Because I also see three boys who passionately, loyally care for the people in their lives, each in his own way, even when helping those people gets risky, messy, and painful. I see boys who quickly (and sometimes not so quickly) rise to the challenge of helping those who cannot help themselves. I have teenage boys who love kids and don't see it as a waste of their time to load up in the car with a battery of swords and ammo belts and imaginary super powers so they can play with kids ten or more years younger than themselves for hours on end simply for the pleasure of hanging out and playing. Most of all, I delight in having boys who on an ordinary day act like ordinary teenage boys who want space and separating distance from Mom, but on a day when life is collapsing in on me are so concerned about my well-being that they are right there to do anything I need and to hug me and tell me things aren't as bad as they seem to be ... that I'M not as bad as I seem to be, and they point me back to the Savior that I've been pointing them to all this time!
I have to remind myself almost daily that none of us are done yet.
"In all my prayers for all of you, I always pray with joy ... being confident of this, that he who began a good work in you will carry it on to completion until the day of Christ Jesus." Phillipians 1:4, 6I have never taken my task as a mom lightly. There have been times that I carefully considered the choices I've made - the why and how and what might be. There have also been times when I was overcome with depression, health struggles, exhaustion, and even just my own weakness and sin ... and I just didn't do all I could have or should have done. I can see my own sin-stuggles mirrored in them (because oh my! I have passed them along well!), and I can see my convictions and passions and desire to serve with whatever I do have passed along too, and I'm proud of those things.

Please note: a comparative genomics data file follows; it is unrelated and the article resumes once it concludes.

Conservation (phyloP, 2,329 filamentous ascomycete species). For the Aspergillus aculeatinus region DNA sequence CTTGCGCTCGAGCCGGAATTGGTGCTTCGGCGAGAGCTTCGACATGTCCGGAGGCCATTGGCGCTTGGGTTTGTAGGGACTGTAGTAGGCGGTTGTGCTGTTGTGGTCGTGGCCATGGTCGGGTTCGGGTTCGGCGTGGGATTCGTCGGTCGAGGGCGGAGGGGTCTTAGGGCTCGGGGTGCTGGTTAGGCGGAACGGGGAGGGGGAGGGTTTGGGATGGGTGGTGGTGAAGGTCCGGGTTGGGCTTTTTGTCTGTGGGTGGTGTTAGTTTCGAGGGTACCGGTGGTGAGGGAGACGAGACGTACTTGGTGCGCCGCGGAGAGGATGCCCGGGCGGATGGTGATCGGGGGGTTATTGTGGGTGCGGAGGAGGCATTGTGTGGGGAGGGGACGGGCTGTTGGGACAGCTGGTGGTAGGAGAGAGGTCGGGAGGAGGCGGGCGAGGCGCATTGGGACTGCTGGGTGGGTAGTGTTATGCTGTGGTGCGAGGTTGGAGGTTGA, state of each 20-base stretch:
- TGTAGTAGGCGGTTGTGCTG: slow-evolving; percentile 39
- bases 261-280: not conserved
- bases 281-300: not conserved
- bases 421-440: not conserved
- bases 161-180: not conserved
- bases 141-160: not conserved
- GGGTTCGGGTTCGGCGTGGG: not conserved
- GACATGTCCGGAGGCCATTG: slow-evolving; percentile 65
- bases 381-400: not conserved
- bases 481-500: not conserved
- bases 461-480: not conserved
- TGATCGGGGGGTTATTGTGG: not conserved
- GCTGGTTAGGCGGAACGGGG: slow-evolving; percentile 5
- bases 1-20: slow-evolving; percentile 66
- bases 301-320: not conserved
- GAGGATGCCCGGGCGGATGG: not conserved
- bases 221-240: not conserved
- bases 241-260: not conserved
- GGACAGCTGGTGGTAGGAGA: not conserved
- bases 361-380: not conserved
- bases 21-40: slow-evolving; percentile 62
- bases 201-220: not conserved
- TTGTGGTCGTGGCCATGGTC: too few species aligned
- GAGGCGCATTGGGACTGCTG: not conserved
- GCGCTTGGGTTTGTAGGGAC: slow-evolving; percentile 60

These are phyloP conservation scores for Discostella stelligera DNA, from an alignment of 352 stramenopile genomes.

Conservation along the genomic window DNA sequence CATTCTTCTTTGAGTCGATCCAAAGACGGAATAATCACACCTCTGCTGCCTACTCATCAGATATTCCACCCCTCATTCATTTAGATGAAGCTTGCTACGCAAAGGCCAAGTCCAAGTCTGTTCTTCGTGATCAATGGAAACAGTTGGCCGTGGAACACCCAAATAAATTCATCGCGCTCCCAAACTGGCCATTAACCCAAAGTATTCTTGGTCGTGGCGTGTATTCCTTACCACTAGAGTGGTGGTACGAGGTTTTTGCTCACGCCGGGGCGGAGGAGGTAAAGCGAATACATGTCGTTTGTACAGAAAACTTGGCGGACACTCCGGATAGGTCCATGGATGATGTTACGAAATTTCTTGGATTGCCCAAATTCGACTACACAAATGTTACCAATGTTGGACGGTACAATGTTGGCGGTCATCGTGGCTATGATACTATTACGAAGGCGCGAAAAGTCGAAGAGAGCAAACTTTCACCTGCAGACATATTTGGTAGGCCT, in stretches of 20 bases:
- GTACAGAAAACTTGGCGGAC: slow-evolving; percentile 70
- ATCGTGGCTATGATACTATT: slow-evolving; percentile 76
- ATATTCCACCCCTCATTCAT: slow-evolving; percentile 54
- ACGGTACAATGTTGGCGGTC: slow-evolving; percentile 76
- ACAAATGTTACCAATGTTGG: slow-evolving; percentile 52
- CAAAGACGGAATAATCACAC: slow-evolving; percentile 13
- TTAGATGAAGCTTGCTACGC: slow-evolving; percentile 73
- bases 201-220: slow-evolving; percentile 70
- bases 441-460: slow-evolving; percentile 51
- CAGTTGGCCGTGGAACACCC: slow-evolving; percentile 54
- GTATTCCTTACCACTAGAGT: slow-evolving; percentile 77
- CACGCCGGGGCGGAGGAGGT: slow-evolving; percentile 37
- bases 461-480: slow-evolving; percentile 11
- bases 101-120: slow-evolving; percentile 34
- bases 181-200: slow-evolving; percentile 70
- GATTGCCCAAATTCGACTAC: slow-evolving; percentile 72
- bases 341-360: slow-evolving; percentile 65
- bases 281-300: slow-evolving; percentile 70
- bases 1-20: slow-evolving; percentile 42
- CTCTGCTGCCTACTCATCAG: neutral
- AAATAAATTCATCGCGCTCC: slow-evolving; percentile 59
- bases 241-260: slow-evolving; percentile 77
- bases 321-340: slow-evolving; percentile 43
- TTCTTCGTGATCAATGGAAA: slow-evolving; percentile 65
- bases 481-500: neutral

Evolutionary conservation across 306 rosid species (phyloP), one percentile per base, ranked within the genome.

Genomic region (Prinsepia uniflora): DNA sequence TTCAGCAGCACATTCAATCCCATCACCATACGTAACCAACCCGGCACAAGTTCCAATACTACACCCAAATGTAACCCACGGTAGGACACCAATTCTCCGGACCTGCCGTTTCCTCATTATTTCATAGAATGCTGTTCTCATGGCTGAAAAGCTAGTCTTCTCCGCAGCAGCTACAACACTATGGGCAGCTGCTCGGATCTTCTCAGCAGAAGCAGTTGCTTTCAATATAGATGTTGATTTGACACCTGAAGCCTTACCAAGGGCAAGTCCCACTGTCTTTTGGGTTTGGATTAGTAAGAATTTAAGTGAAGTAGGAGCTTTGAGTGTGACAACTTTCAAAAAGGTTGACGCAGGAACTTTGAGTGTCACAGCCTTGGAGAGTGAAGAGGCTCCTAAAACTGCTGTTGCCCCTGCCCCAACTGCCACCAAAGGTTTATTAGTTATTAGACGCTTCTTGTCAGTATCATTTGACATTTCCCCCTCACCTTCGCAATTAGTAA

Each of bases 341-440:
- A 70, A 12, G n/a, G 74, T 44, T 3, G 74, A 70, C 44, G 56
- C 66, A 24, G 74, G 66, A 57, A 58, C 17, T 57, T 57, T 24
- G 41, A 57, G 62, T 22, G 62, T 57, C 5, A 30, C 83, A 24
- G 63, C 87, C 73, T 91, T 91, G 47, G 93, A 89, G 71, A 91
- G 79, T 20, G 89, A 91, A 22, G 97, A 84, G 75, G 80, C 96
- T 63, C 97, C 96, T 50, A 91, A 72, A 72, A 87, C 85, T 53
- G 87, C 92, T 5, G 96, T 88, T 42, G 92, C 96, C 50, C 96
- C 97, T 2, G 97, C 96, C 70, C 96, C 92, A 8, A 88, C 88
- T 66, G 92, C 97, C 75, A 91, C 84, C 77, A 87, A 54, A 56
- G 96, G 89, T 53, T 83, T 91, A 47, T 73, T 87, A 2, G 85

My boys may yet become great men of God. They may choose, fail, and struggle miserably as they wrestle with God and with themselves. They may suffer through no fault of their own, from tragedy and difficulties, and question and wonder if God is all He says He is. They may also rise to the challenges they face, make wise choices, and act honorably in ways that surprise them as well as me. In fact, they probably will each have times of great success and troubling trials as they navigate life in this fallen world, and they will probably continue to experience these things even after I'm no longer around to offer my sage wisdom and advice.
But God isn't done. He was working then, is working now, and will continue to work on me and in each of my three boys until the day His work on us is complete and we join Him in eternity.
There is one thing I am sure of: the God I love and serve will still be right there, walking through life with them, working out His plan for His glory and their good ... just like He promises. That is worth every sacrifice. That justifies every choice I've made. That will redeem even my worst sins and mistakes.
And that is what I get to witness ... as I watch boys become men.